Really, so what kind of armour did you have with you?
    We had a bit of armour up at the back but that was stuck getting up the road. They had an ‘O’ Group, I know that, and they decided that it was a waste of time trying to go on. And I mean there we were until the other Division went round and took over and we were pulled back for a rest in the big area where the nice Schloss is.

    Right, OK.
    The Welsh Guards got through and took Elst and were there for a several days, very peacefully, shooting - if you read in their memoirs, there was nothing happening and they were shooting snipe or something.

    Then they were pulled out and we were told to go and take over from them. Christ we were only there five minutes and they must have looked us up saying ‘Now this is that crazy crowd’ and it all started. For crying out loud, for four days we got hammered up there.

    So the Germans put in a counterattack again?
    They put in two days, one of which I can claim I spotted - cos in that time of year in Holland you get fog.

    Oh yes.
    So I was sent out one morning to the right hand forward company which I think was 4, and um, got out there. ‘What do you want me to do?’ The Company Commander was much more busy wondering what he was going to have his breakfast. I think it wasn’t much. I went up there, I was feeling absolutely rotten with cold and got settled down. Just about to light up and I heard voices in the mist. Forward. I said to the bloke with me: “John this is odd, what the hell is this?” He said listen, listen and you could hear them shouting and they were Germans. So I said: ‘I think the queer fellas on the move down.’ So we rushed back and warned them. As it happened they missed the company and right passed into a farm behind, which you can see on the map and it’s there today.

    Was that because of the fog, they couldn’t see?
    Yeah, and it was led by a Warrant Officer. Another interesting thing is they fired 2” mortar at them. The blokes came over and I remember getting a nice pair of binoculars from a Warrant Officer, which was taken from me by the Drill Sergeant.

    However, that was first day there and it seemed to go quite well and the people on the other company up the road were getting all hell, they were further forward and they were getting hell knocked out of them, on the first day. And the next day we went out the same place and there was another attack and it was very heavy and I remember trying to get somewhere, to get into the slit trench just after we arrived and a young Officer said: ‘You can’t use our slit trench, you’re not in our Company.’ And I said ‘Oh sod you’ and I went off down the road and then they overran the company.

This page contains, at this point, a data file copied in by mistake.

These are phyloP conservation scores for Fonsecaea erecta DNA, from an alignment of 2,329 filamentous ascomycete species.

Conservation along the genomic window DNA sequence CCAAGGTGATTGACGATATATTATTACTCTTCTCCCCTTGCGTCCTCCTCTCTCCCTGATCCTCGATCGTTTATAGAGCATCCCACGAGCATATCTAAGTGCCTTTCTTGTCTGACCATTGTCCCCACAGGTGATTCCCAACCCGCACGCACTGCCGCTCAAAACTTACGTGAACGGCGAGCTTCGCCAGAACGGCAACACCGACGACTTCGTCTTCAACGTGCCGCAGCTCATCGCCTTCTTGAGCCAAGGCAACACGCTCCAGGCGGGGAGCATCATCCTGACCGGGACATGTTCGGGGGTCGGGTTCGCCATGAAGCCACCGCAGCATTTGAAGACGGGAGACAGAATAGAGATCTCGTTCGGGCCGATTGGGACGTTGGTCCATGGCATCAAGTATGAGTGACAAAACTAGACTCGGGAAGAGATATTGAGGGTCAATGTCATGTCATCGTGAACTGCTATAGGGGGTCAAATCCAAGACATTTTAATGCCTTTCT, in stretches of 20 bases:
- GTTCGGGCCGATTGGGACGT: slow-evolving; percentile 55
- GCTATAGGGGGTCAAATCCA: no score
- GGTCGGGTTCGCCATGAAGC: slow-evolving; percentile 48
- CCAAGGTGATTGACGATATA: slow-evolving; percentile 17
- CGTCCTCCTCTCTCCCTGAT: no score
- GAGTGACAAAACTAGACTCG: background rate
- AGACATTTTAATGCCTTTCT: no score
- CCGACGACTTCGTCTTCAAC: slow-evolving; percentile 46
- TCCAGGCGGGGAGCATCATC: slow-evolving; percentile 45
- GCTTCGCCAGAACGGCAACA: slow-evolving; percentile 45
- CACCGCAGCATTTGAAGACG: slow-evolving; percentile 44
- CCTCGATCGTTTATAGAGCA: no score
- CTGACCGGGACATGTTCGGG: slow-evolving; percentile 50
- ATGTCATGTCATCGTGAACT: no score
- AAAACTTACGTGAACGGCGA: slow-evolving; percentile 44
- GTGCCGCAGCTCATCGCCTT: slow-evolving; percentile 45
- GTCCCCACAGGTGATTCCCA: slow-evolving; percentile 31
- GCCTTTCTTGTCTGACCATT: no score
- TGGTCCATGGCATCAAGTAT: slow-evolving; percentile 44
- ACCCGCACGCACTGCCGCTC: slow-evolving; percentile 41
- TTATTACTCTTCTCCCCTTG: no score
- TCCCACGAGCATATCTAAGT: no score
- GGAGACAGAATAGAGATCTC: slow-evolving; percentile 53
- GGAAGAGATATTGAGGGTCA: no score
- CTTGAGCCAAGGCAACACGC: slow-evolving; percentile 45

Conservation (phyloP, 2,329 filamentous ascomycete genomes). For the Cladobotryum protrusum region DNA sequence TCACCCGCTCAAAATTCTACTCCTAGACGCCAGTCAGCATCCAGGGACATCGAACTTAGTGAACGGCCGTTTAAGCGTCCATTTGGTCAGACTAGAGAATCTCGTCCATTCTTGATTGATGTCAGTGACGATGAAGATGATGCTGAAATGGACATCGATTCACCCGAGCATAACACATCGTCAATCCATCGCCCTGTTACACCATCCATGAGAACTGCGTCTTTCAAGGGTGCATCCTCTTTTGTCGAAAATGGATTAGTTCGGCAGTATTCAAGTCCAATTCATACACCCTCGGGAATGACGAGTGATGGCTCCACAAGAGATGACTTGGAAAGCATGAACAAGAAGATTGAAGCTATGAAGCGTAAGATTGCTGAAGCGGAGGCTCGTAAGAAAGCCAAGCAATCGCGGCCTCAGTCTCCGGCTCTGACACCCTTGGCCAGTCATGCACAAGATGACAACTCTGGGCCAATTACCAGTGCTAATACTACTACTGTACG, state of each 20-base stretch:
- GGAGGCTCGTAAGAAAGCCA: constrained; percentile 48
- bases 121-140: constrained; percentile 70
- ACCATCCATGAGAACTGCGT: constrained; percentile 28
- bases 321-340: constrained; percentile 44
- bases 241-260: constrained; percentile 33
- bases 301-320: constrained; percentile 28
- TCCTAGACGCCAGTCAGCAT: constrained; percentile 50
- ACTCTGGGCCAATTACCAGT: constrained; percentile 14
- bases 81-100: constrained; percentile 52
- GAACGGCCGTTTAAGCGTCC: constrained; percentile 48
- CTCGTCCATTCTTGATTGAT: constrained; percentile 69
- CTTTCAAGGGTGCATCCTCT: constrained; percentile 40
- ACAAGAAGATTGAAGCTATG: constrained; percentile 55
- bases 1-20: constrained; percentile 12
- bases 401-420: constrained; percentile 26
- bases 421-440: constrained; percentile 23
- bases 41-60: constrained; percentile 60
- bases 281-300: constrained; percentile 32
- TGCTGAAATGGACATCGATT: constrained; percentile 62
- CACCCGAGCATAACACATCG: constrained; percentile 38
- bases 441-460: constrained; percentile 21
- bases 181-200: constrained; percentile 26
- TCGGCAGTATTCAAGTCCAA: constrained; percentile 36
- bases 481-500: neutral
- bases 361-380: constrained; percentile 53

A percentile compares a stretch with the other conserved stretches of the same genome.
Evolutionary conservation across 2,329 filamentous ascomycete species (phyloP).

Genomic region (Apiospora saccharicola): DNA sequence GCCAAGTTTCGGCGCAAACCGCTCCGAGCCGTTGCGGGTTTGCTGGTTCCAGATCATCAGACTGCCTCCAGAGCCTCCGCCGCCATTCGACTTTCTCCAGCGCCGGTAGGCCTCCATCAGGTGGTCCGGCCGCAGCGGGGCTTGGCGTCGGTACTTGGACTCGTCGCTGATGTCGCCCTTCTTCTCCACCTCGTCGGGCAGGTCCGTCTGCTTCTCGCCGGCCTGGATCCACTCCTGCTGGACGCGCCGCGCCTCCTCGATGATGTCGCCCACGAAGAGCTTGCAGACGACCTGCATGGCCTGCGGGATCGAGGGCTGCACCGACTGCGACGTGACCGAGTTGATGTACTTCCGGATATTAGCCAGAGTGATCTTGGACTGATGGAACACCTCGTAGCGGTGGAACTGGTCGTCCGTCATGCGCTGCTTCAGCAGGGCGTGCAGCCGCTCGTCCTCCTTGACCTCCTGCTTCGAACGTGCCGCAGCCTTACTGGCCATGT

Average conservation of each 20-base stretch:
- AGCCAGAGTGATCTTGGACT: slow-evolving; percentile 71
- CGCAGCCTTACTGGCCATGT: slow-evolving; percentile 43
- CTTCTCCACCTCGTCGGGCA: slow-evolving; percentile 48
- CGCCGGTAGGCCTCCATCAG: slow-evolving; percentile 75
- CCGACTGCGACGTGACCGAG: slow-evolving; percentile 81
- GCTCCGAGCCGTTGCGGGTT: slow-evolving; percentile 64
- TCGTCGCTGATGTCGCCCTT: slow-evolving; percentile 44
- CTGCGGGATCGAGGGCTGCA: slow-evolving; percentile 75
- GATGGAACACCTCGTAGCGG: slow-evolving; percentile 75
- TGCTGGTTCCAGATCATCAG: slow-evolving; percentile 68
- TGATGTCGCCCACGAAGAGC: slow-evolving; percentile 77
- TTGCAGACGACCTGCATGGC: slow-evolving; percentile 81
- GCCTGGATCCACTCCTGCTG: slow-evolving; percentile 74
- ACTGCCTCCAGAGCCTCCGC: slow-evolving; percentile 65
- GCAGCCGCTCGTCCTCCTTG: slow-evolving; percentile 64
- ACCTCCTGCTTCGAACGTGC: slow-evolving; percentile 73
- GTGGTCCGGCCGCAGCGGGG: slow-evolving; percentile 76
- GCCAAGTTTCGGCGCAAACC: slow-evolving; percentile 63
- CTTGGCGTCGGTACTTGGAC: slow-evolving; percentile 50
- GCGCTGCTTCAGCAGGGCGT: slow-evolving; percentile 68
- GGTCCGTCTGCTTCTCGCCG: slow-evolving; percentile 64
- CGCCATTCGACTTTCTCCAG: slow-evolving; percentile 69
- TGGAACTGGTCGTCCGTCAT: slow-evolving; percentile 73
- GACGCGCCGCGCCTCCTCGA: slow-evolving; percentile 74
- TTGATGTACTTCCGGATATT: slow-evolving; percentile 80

I went back with John to R.H.Q. and on the way back I found some Gunners, anti-tank gunners in the middle of a field. And they said: “What are you doing? Are you running away?” “Not running away, I’ll tell you at any moment now you’re going to be run over by the Germans who are coming down.” Went to R.H.Q. and stayed there.

    The other company got virtually nearly overrun and the tank got right up and if you read in the War Diary, Harvey-Kelly who’s still alive, fired a Piat at it, missed and fired another one and my great friend said “Oh for God’s sake hit it this time” which he did. They looked up and then drove back but there was a big dyke you see which stopped them getting across.

    The anti-tank gunners up there buggered off and our blokes were trying to fire it. Of course they hadn’t a clue what they were doing with a 17-pounder.

    They’d just left the gun?
    Left the gun. And it was a funny old set up, we got reinforcements shortly after that and we then had a company that was - we had 1, 2 that was - the 4th company which took over from the Green Howards, I think on the right flank and they had a queer old set up in the Green Howards. No, we were nearly overrun. The R.H.Q. which was in a jam factory up in Elst got burnt down. We got another company of Welsh Guards came up to help us and what they were trying to do was get back to the bridge but we did stop them.